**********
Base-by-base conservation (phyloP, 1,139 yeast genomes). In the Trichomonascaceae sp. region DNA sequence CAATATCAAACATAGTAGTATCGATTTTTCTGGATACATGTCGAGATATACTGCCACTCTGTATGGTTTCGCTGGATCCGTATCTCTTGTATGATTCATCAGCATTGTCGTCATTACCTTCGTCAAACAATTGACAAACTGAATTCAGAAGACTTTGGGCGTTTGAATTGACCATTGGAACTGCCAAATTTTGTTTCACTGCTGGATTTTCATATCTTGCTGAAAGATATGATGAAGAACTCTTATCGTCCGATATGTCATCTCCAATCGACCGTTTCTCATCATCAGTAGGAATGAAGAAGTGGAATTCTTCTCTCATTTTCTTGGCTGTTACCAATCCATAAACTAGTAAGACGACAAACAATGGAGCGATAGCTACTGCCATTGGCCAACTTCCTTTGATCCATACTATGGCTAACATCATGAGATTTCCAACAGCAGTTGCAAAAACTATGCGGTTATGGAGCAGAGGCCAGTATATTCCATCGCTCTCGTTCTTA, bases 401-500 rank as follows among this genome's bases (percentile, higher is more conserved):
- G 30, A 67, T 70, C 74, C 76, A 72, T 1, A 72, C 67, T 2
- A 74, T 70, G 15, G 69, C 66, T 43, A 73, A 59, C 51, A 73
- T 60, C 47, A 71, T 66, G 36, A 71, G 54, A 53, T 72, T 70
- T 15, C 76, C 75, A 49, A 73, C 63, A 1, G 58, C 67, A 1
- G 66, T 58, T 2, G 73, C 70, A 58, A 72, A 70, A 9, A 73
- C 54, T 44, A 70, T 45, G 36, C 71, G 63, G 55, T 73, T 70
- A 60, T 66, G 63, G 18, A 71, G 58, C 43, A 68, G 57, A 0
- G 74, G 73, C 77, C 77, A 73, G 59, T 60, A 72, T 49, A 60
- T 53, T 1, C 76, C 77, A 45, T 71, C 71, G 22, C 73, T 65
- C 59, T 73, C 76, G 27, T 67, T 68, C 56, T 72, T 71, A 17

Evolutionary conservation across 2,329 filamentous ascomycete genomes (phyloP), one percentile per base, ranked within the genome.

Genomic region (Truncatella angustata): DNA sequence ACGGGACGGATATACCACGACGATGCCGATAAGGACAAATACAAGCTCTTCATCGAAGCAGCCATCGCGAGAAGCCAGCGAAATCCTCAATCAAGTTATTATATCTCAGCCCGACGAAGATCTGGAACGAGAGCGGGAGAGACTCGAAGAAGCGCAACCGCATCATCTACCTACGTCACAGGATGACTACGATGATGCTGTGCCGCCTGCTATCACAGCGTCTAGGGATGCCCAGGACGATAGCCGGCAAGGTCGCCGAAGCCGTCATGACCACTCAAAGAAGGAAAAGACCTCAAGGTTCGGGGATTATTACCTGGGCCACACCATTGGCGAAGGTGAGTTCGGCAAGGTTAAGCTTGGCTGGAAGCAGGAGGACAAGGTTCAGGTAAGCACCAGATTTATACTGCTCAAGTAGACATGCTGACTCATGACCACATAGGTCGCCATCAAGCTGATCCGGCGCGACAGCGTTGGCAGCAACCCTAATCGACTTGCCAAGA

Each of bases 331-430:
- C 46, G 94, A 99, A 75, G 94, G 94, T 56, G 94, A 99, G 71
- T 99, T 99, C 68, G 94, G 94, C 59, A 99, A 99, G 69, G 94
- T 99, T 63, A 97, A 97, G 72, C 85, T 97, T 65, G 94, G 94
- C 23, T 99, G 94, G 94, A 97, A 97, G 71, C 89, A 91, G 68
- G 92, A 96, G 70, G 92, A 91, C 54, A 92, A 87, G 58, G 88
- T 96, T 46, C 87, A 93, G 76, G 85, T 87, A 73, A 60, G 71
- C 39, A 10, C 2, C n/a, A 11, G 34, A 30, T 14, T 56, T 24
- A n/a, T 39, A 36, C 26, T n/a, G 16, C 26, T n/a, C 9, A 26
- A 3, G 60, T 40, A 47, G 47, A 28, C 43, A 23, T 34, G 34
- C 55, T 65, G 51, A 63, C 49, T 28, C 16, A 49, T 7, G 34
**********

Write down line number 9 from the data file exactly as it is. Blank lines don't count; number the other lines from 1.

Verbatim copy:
- G 74, G 73, C 77, C 77, A 73, G 59, T 60, A 72, T 49, A 60